Tuesday, December 11, 2007

Scientific faith

And you thought people didn't think anymore! Paul Davies wrote an op ed in The New York Times on the faith of science. Perhaps it may be hard to follow him completely but one of the most important points he makes is the fact that scientists have ceased to ask "why?" Therefore they must have strong faith since they refuse to look for a reason or source for the laws of physics or structure of universe.

His conclusion is still a secular argument but it still works because he outlines what science needs in order to be truly "science," and it's (admittedly) questionable whether they can fully accomplish that.

Excuse the long quote...you really should read the whole thing if you have time!
When I was a student, the laws of physics were regarded as completely off limits. The job of the scientist, we were told, is to discover the laws and apply them, not inquire into their provenance. The laws were treated as “given” — imprinted on the universe like a maker’s mark at the moment of cosmic birth — and fixed forevermore. Therefore, to be a scientist, you had to have faith that the universe is governed by dependable, immutable, absolute, universal, mathematical laws of an unspecified origin. You’ve got to believe that these laws won’t fail, that we won’t wake up tomorrow to find heat flowing from cold to hot, or the speed of light changing by the hour.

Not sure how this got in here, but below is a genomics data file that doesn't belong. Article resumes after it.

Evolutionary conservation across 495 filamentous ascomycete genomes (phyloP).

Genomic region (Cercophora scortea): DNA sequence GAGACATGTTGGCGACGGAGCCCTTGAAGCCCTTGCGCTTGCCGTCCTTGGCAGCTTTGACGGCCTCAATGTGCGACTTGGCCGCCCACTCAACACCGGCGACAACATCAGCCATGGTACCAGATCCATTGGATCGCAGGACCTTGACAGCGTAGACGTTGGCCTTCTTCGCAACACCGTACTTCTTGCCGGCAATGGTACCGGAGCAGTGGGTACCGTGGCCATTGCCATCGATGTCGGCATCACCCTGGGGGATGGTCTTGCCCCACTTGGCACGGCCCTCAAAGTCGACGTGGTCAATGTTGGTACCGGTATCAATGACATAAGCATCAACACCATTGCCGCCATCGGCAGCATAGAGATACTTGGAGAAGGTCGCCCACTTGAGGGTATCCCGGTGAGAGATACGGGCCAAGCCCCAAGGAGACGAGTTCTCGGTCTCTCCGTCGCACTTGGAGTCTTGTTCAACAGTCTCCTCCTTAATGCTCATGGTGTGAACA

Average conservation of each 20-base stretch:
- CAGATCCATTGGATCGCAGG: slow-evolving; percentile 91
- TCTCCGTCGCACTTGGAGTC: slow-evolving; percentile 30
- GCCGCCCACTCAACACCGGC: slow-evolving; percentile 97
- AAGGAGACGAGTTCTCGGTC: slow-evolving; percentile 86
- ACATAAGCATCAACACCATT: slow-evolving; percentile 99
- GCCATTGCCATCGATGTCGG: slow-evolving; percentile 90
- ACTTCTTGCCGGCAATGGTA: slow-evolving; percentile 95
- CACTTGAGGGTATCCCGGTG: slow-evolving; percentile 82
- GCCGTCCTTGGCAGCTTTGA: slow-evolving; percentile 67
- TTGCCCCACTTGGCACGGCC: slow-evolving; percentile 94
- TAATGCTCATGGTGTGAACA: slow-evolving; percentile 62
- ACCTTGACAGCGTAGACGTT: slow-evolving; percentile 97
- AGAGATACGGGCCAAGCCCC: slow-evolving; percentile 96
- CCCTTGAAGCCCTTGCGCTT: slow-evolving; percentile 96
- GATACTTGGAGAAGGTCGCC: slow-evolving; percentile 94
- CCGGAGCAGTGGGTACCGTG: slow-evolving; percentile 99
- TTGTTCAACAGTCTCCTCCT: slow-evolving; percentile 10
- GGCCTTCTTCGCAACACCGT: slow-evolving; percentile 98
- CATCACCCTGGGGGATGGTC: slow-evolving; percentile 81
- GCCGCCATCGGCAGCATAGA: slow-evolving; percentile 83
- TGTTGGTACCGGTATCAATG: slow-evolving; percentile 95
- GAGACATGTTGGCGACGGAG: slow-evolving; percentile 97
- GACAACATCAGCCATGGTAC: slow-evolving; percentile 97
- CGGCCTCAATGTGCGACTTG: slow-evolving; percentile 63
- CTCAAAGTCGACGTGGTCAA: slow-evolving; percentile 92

Over the years I have often asked my physicist colleagues why the laws of physics are what they are. The answers vary from “that’s not a scientific question” to “nobody knows.” The favorite reply is, “There is no reason they are what they are — they just are.” The idea that the laws exist reasonlessly is deeply anti-rational. After all, the very essence of a scientific explanation of some phenomenon is that the world is ordered logically and that there are reasons things are as they are. If one traces these reasons all the way down to the bedrock of reality — the laws of physics — only to find that reason then deserts us, it makes a mockery of science.

Can the mighty edifice of physical order we perceive in the world about us ultimately be rooted in reasonless absurdity? If so, then nature is a fiendishly clever bit of trickery: meaninglessness and absurdity somehow masquerading as ingenious order and rationality.
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Blogger iMurphy said...

Davies is a modernist. All the people he's railing against are post-modernists. To be more precise, they are modernists in their own little world, but their bigger picture for everything no immediately having to do with their discipline is post-modern. That the way I find most scientists.

6:10 AM, December 14, 2007  

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